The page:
Modern day roof systems are installed over high R value insulation courses. The addition of much insulation leaves the roof membrane exposed to higher temperatures and heat aging in the warm months and lower temperatures and freeze-thaw stresses in the colder months. The relatively stable interior temperatures of the building are no longer able to moderate the impact of ambient conditions on the roof membrane.

What roof system is the best option for a New Construction Building. Following is a discussion of Selection Criteria for roof systems that can be applied for the selection of a roof system. “It is essential to design a roof system, than to just pick one.”

The primary differences between or among roof systems is longevity of service life and performance during that service life. Roof systems must keep water out of the building interior all of the time – 24/7/365 – not some of the time. Other considerations include type and colour of the roof surface, ability to be installed well and of course, initial cost.

Initial cost of the roof system is important, but it is not the sole criteria by which to assess a new roof system. Low initial cost, short service life roof systems provide a high cost “life cycle cost” – defined as the total cost of the roof system over its service life including the initial cost, all maintenance costs and all other expenditures, including leak repairs, and repairs to the building after leak events – divided by the service life in years.

Roof systems are replaced when the building occupants can no longer tolerate the destruction, interruptions, aggravations, potential health and safety issues and multiple costs of repeated leaks. Leak repair, after leak repair is very seldom acceptable. Building functioning is paramount.

High life cycle cost roof systems are lower in initial cost, but extremely costly in the long term. Low initial price always means high, long term costs and building misery.

Low life cycle cost roof systems provide leak free, low cost performance over the long term – usually 35-40 years plus – but cost more initially. A New Building requires a low life cycle cost roof system that will prevent water incursion into the sensitive interior of the building for the very long term. The roof system at must perform and provide leak-free services on the building for a very long time. 

The very great concern of retention and storage of rainwater on the roof must be considered in depth. Large volumes of water in storage on the roof, present the potential for exceptional damage in the event of a breach in the roof system. A multi-ply roof membrane provides redundant waterproofing capability.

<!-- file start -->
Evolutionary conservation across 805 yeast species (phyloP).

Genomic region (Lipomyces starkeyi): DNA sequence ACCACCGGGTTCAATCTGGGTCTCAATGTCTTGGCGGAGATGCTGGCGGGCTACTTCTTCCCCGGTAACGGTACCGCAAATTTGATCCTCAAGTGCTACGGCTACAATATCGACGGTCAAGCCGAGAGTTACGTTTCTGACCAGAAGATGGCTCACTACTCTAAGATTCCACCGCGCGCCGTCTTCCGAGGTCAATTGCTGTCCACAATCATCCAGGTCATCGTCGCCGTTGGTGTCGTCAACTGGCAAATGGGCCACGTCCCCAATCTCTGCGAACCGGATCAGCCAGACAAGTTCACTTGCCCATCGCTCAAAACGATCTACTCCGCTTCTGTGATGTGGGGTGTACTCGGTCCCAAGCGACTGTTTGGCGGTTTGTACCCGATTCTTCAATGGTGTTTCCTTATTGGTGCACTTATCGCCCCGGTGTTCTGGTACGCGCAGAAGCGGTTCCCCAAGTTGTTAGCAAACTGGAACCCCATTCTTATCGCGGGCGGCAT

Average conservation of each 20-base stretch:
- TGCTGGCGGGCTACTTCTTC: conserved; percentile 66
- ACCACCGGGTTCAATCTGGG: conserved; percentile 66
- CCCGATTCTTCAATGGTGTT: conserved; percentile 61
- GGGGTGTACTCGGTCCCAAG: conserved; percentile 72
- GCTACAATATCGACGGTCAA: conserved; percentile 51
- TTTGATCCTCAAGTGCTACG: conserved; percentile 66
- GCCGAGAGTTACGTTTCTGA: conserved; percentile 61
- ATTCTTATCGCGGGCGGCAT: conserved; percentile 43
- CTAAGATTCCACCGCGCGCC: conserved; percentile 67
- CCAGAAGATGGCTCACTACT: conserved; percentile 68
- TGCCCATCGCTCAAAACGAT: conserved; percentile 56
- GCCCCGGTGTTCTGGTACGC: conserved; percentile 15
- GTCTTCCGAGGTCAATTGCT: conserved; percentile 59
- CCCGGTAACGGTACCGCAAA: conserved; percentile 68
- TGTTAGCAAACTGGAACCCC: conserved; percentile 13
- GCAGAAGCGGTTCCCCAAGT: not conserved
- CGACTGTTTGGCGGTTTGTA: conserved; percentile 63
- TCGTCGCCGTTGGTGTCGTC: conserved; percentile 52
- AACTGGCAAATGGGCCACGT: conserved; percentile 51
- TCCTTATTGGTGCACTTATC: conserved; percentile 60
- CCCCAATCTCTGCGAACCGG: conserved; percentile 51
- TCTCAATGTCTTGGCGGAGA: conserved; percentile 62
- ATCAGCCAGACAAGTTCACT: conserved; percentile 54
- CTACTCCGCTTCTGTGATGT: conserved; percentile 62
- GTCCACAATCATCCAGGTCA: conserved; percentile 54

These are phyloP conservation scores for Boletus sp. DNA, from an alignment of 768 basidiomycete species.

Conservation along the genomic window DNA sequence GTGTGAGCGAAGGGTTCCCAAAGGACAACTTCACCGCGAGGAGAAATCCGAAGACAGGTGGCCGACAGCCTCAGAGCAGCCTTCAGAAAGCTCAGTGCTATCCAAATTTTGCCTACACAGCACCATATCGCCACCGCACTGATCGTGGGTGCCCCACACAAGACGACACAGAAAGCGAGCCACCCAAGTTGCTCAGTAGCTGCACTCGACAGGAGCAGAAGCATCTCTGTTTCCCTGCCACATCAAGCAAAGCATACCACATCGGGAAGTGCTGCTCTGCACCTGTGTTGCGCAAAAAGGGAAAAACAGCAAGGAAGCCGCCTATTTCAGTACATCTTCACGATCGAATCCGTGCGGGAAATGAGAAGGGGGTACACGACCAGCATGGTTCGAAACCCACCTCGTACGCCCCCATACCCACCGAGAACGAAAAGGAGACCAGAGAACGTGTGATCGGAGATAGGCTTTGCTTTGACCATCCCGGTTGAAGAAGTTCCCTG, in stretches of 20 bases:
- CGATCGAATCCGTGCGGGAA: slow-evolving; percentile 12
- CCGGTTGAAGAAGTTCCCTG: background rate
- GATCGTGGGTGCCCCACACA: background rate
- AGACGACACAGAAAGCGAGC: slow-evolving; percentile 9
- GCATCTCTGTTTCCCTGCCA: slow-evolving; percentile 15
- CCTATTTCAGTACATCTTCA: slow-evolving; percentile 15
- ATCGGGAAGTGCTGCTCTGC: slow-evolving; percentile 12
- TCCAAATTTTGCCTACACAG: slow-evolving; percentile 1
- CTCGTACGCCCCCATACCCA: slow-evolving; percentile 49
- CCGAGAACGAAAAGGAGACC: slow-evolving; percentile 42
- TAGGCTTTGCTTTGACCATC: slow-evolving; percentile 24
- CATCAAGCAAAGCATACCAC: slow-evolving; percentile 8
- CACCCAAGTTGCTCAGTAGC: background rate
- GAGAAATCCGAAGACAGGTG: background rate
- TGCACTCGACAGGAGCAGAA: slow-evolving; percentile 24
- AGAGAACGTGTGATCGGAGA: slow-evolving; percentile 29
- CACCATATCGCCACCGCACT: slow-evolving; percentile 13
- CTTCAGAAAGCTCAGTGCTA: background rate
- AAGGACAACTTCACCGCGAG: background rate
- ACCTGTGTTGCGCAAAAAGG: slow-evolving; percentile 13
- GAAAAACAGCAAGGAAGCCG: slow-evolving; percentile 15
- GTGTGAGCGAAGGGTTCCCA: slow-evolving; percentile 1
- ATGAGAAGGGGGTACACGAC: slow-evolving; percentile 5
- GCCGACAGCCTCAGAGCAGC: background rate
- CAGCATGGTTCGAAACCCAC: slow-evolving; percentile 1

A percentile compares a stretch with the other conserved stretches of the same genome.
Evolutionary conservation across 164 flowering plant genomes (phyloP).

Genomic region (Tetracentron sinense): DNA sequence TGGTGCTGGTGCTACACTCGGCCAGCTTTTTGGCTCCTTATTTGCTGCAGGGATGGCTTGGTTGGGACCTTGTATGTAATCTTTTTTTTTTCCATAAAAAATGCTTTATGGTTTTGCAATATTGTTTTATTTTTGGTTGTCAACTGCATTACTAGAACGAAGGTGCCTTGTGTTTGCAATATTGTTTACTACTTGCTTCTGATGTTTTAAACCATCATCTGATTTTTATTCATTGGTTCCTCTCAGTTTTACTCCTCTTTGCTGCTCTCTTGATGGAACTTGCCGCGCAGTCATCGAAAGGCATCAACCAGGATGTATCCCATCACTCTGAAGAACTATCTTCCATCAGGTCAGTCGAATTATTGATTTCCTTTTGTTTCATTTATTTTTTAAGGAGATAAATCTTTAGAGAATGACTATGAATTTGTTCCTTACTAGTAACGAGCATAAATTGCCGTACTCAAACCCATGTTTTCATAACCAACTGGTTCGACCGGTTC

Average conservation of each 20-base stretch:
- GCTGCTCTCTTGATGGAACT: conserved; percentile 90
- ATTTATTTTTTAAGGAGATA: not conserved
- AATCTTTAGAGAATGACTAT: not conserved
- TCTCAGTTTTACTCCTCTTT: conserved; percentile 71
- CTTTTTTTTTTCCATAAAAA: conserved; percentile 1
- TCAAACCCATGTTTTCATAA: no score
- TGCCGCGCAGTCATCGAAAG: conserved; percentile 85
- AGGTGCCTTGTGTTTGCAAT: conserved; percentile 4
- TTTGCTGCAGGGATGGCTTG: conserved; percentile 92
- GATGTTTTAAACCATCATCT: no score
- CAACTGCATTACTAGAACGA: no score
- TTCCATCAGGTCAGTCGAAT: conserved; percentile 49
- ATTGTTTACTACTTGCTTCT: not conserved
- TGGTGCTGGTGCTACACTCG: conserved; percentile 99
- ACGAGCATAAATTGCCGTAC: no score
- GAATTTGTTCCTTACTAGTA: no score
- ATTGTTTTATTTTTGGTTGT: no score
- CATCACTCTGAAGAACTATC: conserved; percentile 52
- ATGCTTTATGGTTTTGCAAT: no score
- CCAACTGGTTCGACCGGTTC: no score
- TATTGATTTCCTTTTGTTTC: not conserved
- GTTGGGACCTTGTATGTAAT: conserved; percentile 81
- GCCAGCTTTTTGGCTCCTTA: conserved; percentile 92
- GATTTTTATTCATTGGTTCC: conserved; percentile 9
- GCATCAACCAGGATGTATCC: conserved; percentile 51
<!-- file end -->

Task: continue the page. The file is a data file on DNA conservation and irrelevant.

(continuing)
There is no time at which the installation of a roof system will be less expensive, or less disruptive than during new construction – when the building site is a construction zone. When construction ends, the lowest cost period is gone.

Interior finishes, furnishings, sensitive equipment and important files are at great risk when a roof system leaks. Furniture is damaged, floor coverings ruined, equipment and computers devastated and data lost or compromised. It is the Owners and Occupants of the building that suffer the extensive losses when a roof system allows water to penetrate into the interior spaces of an important building. The construction forces and others who provided an inadequate roof system will feel no inconvenience, no economic losses, no damages. They will have moved on down the road. If questioned, fingers will always be pointed at others.

The one building system that can degrade – quickly and suddenly – the value and functioning of a very valuable building is an inadequately designed, poorly installed or otherwise, poor quality roof system. Roof leaks can destroy the interior and functioning of a building in very short order. Repeated roof leaks can interrupt the operations and quality of the environment of a building. Health and safety hazards can provide a real danger for the occupants.

Roof systems are extremely important – if the roof system on a building is of poor quality – there is, effectively, no building. The roof system deserves the ultimate attention on a building. Walls can be unsightly, floor treatments can wear out, exterior appearance can be undesirable – but a leaking roof will stop the